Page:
In 1991, Anita Hill detailed the sexual harassment she endured by Associate Supreme Court Justice nominee Clarence Thomas in an eight-hour testimony before Senate that was broadcast throughout the country. During the inquiry, her male colleagues brought up their concerns over what precedence this would set with questions like "where do we draw the line?" and "what's to stop others from coming forward and destroying men's lives with false accusations?" As John Oliver pointed out Sunday during a brutally honest segment for Last Week Tonight, it's something that sounds all too familiar today, even as the #MeToo movement, which seeks to hold harassers accountable for their actions, continues to resonate through every corner of the cultural zeitgeist.
During the episode, Oliver sat down with Hill to discuss the #MeToo movement and whether or not she's seen a difference in the way that sexual harassment in the workplace is handled since testifying before the Senate 27 years ago.
"There's been a tremendous amount of change," she said. "There's been a change in public attitude and there's been a change in the amount of information that we have about sexual harassment. There's certainly more awareness after the #MeToo movement. Even a few years ago, people were ambivalent about what the consequences should be if someone id behaving incredibly badly and abusing people they work with."
We've seen this change with the handling of Harvey Weinstein, who was ousted from his company and now faces criminal prosecution in New York City after Ronan Farrow's New Yorker expose that featured several of Weinstein's alleged victims detailing decades of assault. The news coming out about Weinstein and several other powerful figures, like Matt Lauer, CW producer Andrew Kreisberg and recently CBS head honcho Leslie Moonves, have made the public aware that sexual harassment is a serious issue in dire need of real consequences. But as Oliver pointed out, awareness doesn't always lead to action. "I guess the problem there is that awareness of a problem doesn't necessarily make something better," he said.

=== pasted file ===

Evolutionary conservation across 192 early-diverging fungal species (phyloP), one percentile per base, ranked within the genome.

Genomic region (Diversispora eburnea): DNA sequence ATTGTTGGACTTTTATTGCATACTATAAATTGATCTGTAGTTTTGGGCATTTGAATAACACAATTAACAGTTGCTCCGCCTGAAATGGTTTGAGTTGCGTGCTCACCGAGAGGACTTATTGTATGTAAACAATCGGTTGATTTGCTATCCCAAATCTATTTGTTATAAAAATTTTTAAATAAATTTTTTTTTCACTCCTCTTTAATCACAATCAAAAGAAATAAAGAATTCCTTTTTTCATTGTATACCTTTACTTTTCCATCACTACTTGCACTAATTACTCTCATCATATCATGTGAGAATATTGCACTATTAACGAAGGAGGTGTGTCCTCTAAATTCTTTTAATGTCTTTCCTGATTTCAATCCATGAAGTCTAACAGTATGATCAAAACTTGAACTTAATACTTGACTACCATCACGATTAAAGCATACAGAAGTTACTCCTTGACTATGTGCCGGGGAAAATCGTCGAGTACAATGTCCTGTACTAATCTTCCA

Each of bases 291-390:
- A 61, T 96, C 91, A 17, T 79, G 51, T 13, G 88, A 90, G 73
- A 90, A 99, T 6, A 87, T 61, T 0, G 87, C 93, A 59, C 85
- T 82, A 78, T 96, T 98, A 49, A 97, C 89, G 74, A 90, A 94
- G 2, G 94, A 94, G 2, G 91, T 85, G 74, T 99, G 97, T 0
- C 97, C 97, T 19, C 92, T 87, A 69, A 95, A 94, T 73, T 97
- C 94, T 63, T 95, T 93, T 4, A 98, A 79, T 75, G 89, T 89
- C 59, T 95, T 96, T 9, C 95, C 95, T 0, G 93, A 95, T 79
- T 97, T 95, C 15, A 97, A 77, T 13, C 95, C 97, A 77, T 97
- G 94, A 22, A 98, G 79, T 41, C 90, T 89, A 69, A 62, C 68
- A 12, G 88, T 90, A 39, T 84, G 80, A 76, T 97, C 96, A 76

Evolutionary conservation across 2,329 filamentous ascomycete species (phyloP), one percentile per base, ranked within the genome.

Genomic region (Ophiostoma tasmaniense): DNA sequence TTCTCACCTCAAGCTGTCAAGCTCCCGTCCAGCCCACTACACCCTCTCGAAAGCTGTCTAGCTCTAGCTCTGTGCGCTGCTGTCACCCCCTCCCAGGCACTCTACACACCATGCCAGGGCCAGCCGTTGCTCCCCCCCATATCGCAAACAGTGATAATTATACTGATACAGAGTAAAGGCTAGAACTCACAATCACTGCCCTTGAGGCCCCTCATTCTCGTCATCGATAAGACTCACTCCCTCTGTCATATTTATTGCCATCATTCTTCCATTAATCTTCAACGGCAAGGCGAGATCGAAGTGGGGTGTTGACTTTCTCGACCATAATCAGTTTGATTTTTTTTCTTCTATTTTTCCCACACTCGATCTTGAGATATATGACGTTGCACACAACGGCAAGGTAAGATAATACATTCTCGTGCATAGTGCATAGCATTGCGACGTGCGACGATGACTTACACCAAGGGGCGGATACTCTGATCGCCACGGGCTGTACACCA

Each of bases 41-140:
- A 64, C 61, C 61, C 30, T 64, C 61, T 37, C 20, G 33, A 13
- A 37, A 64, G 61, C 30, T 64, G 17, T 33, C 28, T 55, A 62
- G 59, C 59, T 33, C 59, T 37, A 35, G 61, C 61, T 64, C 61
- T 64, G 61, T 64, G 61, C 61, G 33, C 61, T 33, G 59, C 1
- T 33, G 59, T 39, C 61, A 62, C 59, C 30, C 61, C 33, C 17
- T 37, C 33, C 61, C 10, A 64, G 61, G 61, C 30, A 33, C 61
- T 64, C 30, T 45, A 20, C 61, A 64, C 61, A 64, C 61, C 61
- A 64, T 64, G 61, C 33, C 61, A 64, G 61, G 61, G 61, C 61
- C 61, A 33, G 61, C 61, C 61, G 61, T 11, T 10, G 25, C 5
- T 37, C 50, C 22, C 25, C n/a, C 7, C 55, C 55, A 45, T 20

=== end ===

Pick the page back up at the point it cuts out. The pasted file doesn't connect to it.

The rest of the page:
Although Hill agreed with Oliver's sentiments, Hill also had a few suggestions for men in particular on what they can do to help stop that behavior. "We need you to step up and to realize there are no innocent bystanders. If you are aware of something, you acknowledge it, you know it's wrong and you don't do anything about it, then it's the same as participating at it," she said.
Even with change still moving slowly, Hill admitted she maintains a hopeful outlook for the future. "I'm certainly more optimistic than I was 27 years ago. That's a pretty low bar. But even then, I was somewhat optimistic because I have seen people step up. I've heard from women whose lives were changed because things happened differently when they went forward with their complaint than they would have expected it to happen years before. So I am hopeful."
Last Week with John Oliver airs Sundays at 11:10/10:10c on HBO.